July 21, 2015
Dear Friends and Family,
Thank you for visiting my FORCE fundraising page!
Four years ago today, I underwent life-saving, life-changing, and life-affirming surgery that kept me in the hospital for five nights, including one in intensive care, and then at home recovering for more than eight weeks. As tough as it was, I'd do it all again in a heartbeat.
I truly believe that I would not be where I am in my BRCA journey today without this incredible organization that is solely devoted to providing up-to-date information, resources, and support to the community of people who are at risk for hereditary breast and ovarian cancer (HBOC) syndrome. Because I have been exceedingly open and forthcoming about my BRCA mutation and the steps I've taken in the last several years to reduce my personal risk, I'm not going to retell my story here. If you want to read about it, there are plenty of posts elsewhere on this blog.
I will say, however, that I am proud and honored to give back to FORCE as the solo volunteer peer support leader in New York City. In this role, I schedule, organize, and facilitate peer-to-peer support meetings on topics of interest to the hereditary cancer community; provide one-on-one support to members dealing with emotional and physical effects of their BRCA status; and manage regular communications to members of FORCE's NYC group. Although we are volunteers, FORCE’s programs are not without costs – brochures, postage, conferences for staff members, and myriad other initiatives all cost money. The investment, though, helps ensure not only that the latest information is readily available and accessible to anyone who needs it, but also that no one has to travel the HBOC journey alone. FORCE is here for us, and we are here for each other.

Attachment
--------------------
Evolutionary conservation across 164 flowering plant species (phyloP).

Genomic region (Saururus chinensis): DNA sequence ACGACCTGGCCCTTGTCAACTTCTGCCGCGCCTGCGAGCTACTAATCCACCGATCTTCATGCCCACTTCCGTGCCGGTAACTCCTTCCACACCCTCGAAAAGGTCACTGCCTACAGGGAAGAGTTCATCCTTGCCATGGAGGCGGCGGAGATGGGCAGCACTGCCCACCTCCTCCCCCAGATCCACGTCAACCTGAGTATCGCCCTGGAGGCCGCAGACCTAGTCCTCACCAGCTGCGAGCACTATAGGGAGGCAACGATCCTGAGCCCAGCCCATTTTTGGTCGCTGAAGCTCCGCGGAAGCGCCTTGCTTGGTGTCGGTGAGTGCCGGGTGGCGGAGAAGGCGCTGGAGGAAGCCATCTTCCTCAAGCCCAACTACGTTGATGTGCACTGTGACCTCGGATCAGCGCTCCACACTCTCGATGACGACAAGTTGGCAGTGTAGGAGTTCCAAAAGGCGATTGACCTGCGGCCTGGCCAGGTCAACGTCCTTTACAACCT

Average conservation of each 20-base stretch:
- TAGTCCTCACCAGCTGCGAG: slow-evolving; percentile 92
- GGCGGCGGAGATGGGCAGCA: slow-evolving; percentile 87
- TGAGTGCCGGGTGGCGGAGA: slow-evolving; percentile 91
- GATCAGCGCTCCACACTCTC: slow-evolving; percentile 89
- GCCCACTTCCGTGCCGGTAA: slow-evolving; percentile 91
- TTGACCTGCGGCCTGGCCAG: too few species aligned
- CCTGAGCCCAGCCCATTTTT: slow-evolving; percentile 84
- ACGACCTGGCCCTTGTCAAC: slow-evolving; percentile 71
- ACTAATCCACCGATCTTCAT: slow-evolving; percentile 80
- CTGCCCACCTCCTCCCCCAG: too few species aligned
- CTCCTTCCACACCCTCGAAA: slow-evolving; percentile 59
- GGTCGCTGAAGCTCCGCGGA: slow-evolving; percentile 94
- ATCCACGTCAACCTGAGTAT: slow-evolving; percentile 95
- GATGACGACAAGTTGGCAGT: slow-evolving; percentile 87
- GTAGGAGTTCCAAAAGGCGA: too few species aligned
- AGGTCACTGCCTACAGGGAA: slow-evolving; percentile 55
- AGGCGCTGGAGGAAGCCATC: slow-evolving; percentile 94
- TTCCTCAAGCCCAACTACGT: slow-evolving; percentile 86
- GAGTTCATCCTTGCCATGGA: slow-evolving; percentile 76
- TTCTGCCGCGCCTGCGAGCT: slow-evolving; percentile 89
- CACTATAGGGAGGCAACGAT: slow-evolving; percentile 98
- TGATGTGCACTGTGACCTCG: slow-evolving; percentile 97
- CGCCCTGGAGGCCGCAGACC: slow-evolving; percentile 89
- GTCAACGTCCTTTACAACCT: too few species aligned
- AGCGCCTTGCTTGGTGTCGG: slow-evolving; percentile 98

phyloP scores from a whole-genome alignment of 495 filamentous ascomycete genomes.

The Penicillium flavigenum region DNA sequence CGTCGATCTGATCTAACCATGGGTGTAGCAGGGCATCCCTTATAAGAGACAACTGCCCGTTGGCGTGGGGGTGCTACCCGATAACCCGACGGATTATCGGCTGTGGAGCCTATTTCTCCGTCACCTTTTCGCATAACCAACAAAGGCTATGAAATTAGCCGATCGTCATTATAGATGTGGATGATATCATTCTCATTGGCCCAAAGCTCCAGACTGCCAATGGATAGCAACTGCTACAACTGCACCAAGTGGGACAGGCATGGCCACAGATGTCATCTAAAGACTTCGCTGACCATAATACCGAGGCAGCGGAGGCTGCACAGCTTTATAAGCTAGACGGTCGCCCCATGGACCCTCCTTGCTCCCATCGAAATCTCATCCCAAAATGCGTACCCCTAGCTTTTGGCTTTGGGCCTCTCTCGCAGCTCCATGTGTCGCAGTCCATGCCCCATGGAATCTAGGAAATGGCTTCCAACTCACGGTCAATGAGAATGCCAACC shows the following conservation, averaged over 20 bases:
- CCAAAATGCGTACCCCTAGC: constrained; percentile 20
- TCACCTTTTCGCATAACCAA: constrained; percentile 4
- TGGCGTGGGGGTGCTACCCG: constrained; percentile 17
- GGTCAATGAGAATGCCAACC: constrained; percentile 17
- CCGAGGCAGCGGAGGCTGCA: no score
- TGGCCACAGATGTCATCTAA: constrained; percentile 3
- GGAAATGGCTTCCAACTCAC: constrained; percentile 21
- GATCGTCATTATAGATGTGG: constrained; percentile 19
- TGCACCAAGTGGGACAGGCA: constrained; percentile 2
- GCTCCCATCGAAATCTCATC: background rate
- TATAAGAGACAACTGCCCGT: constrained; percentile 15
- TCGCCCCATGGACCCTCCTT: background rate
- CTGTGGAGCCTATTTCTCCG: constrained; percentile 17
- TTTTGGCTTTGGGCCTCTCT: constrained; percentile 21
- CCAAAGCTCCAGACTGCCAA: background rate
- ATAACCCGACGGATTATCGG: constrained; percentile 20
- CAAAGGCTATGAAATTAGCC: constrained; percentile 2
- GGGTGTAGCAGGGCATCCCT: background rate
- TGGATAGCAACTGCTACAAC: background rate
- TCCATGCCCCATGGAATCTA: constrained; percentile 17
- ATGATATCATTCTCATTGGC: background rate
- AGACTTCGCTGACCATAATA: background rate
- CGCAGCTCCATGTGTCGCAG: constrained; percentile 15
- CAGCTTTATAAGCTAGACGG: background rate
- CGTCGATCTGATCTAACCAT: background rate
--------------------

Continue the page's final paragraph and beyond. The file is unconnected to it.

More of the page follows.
In addition to my volunteer work with FORCE, I also speak and write frequently about BRCA gene mutations in an effort to raise awareness about their presence, particularly in the Ashkenazi Jewish community, where one in 40 individuals is a carrier (as compared with 1 in 400 in the general population), and the majority of these people are unaware of their carrier status.
Indeed, until five years ago, when my sister and I took the initiative to get tested after we lost our mom to exceedingly virulent triple negative breast cancer (TNBC), we, too, were unaware of the presence of a BRCA mutation in our family. (Ironically, although my sister tested negative for a mutation, last August she was diagnosed with a small, but aggressive tumor, and thankfully has come through chemo, several surgical procedures, and ongoing antibody therapy (Herceptin and Perjeta) with flying colors!)
Although we'll never know how different our family's story might have been had we known about the mutation sooner, if my involvement with FORCE can prevent even one other family from enduring what we did because we didn't know about the BRCA2 mutation lurking in our genes, I believe some good will come from our experience and that my endeavors (and my mom’s death) will contribute in some small way to the Jewish concept of tikkun olam – repair of our world.
Because FORCE has been – and continues to be – a tremendous blessing to me and to so many others, I would be exceedingly grateful for your support during this important fundraising campaign.